Good vibes from Republican leadership: House Ways and Means Committee Chairman Kevin BradyKevin Patrick BradySenate panel advances Trump IRS nominee GOP looks to blunt Dems’ attacks on rising premiums Meet the woman who is Trump's new emissary to Capitol Hill MORE (R-Texas) said he's confident the legislation will pass with solid Republican support despite recent party infighting over the details. Speaker Paul RyanPaul Davis RyanInterior fast tracks study of drilling's Arctic impact: report Dems unveil slate of measures to ratchet up pressure on Russia National Dems make play in Ohio special election MORE (R-Wis.) vowed the GOP's plan will "give every American access to quality, affordable health insurance."

Freedom Caucus is not sold on it: House Freedom Caucus Chairman Mark Meadows (R-N.C.) has his concerns. "The biggest concern I have is, will it lower healthcare costs?" he asked on Fox News's "Hannity." His reasoning:

Also, Rand PaulRandal (Rand) Howard PaulThe Hill's Morning Report — Trump and Congress at odds over Russia GOP leader blocks resolution backing intelligence community on Russia Rand Paul blocks Sanders's Russia resolution, calls it 'crazy hatred' against Trump MORE's not a fan: Sen. Rand Paul (R-Ky.) says the House GOP will not pass because it is too similar to the original healthcare law. "The House leadership plan is Obamacare Lite. It will not pass. Conservarives are not going to take it," Paul tweeted, adding a call for full repeal of ObamaCare.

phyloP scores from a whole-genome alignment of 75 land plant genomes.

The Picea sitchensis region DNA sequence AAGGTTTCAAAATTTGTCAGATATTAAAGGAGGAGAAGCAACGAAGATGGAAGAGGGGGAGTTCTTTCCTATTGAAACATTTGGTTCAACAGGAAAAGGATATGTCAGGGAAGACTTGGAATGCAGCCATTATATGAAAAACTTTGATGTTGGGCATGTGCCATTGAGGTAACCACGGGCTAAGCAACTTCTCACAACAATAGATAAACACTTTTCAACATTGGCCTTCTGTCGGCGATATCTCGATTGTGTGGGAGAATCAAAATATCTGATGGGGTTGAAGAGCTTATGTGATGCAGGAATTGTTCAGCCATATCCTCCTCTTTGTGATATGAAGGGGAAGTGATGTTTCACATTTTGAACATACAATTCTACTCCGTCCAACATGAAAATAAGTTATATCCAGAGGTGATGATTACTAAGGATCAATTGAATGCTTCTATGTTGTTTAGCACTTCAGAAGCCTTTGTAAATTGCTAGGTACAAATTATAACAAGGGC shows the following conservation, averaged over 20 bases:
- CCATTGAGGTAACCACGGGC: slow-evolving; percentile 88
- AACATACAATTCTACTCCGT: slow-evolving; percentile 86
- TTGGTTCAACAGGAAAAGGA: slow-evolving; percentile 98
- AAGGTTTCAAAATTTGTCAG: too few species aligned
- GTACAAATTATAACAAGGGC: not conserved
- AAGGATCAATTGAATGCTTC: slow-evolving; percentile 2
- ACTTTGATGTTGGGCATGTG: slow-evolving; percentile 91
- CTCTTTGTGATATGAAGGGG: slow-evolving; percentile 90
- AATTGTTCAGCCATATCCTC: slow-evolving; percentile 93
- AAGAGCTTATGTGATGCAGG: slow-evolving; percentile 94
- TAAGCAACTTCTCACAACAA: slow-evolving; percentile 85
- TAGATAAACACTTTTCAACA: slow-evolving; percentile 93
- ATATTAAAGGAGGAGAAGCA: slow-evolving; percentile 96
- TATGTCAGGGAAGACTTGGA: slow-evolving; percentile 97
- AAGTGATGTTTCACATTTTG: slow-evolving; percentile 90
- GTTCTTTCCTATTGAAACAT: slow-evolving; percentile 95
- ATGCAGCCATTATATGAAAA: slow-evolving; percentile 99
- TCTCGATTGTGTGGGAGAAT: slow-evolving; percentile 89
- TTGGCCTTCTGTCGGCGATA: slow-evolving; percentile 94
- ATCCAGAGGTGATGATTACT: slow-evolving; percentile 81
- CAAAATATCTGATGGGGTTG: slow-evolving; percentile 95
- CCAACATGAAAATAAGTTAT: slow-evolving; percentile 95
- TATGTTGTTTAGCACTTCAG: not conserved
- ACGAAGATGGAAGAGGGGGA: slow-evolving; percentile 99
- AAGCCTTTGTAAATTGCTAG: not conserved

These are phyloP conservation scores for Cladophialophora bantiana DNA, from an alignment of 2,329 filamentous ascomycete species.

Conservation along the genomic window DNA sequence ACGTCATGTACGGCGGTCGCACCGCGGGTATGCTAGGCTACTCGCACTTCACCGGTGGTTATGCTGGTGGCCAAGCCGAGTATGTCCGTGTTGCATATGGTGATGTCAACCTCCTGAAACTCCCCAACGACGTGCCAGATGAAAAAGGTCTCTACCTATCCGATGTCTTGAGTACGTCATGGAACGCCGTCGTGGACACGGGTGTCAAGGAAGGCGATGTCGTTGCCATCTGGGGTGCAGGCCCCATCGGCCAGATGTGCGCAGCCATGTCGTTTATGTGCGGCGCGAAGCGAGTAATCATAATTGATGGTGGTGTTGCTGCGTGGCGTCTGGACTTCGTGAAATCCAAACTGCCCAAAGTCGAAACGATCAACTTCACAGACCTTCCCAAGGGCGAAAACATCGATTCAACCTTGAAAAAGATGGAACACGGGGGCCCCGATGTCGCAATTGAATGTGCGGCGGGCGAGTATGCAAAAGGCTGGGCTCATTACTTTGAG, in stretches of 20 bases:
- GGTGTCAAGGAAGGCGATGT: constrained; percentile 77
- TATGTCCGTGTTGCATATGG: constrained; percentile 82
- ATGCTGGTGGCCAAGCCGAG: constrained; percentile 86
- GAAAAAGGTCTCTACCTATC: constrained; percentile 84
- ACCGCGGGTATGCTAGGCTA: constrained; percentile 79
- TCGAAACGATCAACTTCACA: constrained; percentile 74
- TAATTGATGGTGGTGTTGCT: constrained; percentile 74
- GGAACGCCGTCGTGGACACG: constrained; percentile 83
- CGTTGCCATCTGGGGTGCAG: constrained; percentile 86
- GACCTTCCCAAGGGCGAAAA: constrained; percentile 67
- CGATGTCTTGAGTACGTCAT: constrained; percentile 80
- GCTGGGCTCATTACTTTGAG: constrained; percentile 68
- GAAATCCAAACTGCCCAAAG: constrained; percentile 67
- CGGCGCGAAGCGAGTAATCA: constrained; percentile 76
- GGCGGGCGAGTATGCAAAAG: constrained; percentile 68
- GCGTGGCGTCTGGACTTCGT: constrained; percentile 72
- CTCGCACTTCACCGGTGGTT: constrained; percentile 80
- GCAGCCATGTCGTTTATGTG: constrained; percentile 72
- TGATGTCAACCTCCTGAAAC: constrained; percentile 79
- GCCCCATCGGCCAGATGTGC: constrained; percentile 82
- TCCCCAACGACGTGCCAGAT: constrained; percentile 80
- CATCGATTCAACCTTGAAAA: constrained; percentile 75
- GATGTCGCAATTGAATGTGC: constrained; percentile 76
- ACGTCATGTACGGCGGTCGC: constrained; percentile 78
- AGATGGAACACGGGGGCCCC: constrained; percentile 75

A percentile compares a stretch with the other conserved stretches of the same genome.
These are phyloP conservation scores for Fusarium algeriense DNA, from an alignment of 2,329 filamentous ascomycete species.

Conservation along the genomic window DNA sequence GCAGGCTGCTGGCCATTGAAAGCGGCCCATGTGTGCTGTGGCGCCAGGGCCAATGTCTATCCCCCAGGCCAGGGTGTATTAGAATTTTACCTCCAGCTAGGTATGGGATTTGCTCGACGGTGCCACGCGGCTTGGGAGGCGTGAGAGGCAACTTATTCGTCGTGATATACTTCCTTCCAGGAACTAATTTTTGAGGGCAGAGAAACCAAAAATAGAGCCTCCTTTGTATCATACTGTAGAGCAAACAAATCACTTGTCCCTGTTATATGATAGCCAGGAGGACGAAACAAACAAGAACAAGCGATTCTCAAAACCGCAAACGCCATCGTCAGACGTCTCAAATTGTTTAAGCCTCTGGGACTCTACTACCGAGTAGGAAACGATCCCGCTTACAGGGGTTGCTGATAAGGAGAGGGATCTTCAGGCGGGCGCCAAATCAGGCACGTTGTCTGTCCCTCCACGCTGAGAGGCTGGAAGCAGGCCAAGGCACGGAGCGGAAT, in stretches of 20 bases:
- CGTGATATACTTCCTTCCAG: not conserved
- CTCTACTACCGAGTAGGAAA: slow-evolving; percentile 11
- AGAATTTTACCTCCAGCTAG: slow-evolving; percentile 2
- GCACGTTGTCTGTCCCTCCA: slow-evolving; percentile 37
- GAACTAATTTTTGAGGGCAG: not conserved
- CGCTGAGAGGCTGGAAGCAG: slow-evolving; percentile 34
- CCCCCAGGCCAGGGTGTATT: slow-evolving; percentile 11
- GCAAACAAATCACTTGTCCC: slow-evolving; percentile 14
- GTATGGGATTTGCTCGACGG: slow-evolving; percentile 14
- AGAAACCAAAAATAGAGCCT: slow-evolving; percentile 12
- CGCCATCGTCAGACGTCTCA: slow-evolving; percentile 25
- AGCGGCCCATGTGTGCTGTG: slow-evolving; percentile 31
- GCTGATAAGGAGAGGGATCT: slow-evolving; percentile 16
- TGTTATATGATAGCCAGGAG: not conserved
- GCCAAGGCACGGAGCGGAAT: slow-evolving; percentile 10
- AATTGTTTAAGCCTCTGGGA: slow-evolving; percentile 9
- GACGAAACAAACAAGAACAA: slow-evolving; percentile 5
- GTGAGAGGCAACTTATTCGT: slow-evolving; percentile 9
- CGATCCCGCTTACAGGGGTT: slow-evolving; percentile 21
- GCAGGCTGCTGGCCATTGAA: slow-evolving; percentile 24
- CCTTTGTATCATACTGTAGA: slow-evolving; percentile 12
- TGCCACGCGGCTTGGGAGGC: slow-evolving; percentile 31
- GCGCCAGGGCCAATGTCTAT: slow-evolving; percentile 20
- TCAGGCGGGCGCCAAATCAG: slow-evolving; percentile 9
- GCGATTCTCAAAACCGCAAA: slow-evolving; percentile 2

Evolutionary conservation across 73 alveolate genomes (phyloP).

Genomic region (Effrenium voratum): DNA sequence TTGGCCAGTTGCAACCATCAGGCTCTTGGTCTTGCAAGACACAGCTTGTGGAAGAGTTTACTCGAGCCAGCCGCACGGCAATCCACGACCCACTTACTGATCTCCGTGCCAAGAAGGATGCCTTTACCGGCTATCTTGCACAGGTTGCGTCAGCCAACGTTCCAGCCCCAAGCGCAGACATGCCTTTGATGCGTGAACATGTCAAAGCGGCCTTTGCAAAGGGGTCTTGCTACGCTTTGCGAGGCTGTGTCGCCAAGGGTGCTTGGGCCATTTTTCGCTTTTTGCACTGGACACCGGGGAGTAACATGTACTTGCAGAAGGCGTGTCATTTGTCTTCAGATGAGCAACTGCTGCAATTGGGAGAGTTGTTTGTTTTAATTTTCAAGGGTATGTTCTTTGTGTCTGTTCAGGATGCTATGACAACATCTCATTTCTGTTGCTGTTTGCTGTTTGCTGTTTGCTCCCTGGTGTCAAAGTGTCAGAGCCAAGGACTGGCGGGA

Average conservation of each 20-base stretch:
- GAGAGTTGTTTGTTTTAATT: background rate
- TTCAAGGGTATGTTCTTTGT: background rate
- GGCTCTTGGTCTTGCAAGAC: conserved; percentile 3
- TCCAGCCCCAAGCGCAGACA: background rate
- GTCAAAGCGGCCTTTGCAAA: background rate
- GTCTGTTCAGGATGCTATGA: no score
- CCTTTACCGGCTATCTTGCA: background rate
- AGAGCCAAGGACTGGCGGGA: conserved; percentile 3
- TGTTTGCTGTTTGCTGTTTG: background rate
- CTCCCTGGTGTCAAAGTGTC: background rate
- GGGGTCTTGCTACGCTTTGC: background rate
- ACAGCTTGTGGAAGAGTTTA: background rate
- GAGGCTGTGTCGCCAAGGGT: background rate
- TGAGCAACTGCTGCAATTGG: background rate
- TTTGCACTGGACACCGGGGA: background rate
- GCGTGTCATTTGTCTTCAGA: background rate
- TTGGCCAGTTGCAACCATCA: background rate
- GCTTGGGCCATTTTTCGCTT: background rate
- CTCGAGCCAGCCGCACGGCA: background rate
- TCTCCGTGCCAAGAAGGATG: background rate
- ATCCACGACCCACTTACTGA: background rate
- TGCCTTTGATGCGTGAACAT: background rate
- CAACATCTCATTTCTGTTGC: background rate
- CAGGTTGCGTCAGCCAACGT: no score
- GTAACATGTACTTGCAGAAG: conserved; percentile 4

Yikes: Rep. Jason ChaffetzJason ChaffetzTucker Carlson: Ruling class cares more about foreigners than their own people Fox's Kennedy chides Chaffetz on child migrants: 'I’m sure these mini rapists all have bombs strapped to their chests' After FBI cleared by IG report, GOP must reform itself MORE (R-Utah) said: "And so maybe, rather than getting that new iPhone that they just love and they want to spend hundreds of dollars on, maybe they should invest in their own healthcare." Watch